Circa 1962

I had waited until my last year of eligibility to play little league ball. I was big for my age, and all the other kid’s teased me about my size. “Man, you gotta be at least 16” they would say. The opposing team parents would “naa-naa” too, but I had my birth certificate! I had started off hot in practices, losing all the coaches baseballs by knocking them over the fence into the river. I had some power during practices. But,. I had a case of nerves when it came to real games. I was in a slump, a really bad slump through the first three games I didn’t have a hit.

It was the ninth inning against the “Yankees” Old Russel Fox was pitching and we were behind 7-4. The bases were loaded, and I was up. I felt that tightening in my stomach that I always got…almost sick to the point of throwing up. I came up to bat and the ump called the first one: “Strike one” right down the middle. Russell grinned at me, and everyone jeered. The next pitch was too far in, and hit my HARD on the elbow. I wasn’t then and never have been one to show emotion, so I didn’t let anyone know how bad it hurt. But I was seeing RED. I was so pissed I could have killed him, because I knew he did it on purpose. He wound up for the next pitch, and threw his fast ball straight down the middle. I put it so far over the right field fence that it is still floating down the Chattooga River! As I trot around the bases with the world’s biggest and silliest grin on my face…the baseline fades away… I hit 4 more home runs that year after the ice was broken.

Circa 1958….

It’s Christmas day 1958. I had never seen a White Christmas. After all this IS Georgia and Mr. Heat Miser has sway down here! I went to bed that night with all the visions of a new baseball bat, and glove in my mind. Maybe some new comic books. It’s seven o’clock the next morning and Mom says: “Larry, wake up and come and look outside” I go look out our big old picture window at the black cherry tree in the front yard. It has snowed! It snowed on Christmas morning!! I can’t go out in it until we open our presents though, so I start to tear into them.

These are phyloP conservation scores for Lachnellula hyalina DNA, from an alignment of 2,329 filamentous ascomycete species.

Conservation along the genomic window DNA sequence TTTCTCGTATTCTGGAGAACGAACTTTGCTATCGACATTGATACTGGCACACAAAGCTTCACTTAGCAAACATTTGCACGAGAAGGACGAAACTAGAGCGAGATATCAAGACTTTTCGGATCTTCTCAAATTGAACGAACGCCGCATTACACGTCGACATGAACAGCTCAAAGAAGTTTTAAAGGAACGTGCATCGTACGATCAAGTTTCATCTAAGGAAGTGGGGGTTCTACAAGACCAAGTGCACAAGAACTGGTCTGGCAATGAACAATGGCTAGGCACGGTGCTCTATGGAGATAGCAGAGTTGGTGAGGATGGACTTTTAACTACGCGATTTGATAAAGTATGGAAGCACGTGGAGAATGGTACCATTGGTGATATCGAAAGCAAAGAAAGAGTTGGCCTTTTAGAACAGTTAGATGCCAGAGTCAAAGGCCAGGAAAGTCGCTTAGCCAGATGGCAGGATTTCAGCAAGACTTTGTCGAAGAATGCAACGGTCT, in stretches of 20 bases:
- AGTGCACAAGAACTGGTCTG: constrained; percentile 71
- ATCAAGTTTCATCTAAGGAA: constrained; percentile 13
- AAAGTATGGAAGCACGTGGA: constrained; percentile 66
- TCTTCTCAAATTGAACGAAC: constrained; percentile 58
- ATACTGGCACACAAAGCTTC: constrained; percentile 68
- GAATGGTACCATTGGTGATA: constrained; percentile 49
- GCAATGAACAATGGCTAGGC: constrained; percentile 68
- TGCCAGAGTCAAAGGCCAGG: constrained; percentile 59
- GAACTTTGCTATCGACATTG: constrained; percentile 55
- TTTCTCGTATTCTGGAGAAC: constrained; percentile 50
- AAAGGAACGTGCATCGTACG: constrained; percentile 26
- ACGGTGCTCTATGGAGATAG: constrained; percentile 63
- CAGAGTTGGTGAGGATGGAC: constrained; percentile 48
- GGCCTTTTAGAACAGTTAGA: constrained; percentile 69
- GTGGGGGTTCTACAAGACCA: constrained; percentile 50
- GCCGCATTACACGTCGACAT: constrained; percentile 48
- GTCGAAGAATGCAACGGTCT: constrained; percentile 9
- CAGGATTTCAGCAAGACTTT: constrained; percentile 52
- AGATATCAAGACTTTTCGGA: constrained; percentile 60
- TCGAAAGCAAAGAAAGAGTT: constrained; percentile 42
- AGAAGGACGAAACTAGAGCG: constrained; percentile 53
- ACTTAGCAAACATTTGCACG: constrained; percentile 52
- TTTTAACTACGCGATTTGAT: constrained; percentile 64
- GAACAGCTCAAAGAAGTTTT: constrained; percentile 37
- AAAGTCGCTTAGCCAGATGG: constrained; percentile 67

There’s some new “Scrooge McDuck” comics. Darn stingy old Scrooge is my favorite. There’s a box of tinker toys, and a wooden puzzle of the United States. But…that’s all. I am a little disappointed, and then from the dining room I hear a “hoot, HOOT” I go running in there, and there sit’s my Dad with a TRAIN going around the tracks. A real Lionel with smoke belching out the top! He already has the track together and is sitting there laughing as hard as I am, because he is enjoying it just as much as me! I sit down on the floor and play with the train for a while. Then I remember the snow. I want to make a snowman, and NOW! Mom wraps me up in my coat, puts on gloves, and as I start out the door…..the snow starts to fade away. There was a snowman built that day, but I didn’t name him Frosty….

Thanksgiving 2011- So long ago!

Thanksgiving 2011

My most memorable thanksgiving is one I almost didn’t see. My family pulled me through in December 2010. I owe them everything. Without the surgery and subsequent complications I went through…..the flu, the gradual recovery over several months from the massive anesthesia and effects of it, the depression….without going through those things I would have missed many wonderful life experiences. Too many to name, but four wonderful grandchildren have come into my life since then, and Paula and I have been closely involved with them. I’ve gotten to see my family grow through marriages….and upcoming ones. I’ve gone on great vacations with my family, and have experienced unbelievable joy and love. Believe me, I am one lucky man. So tomorrow, everyone have a Wonderful Thanksgiving! I hope to see many of you over the upcoming holidays….along with, of course, my aforementioned lovely family.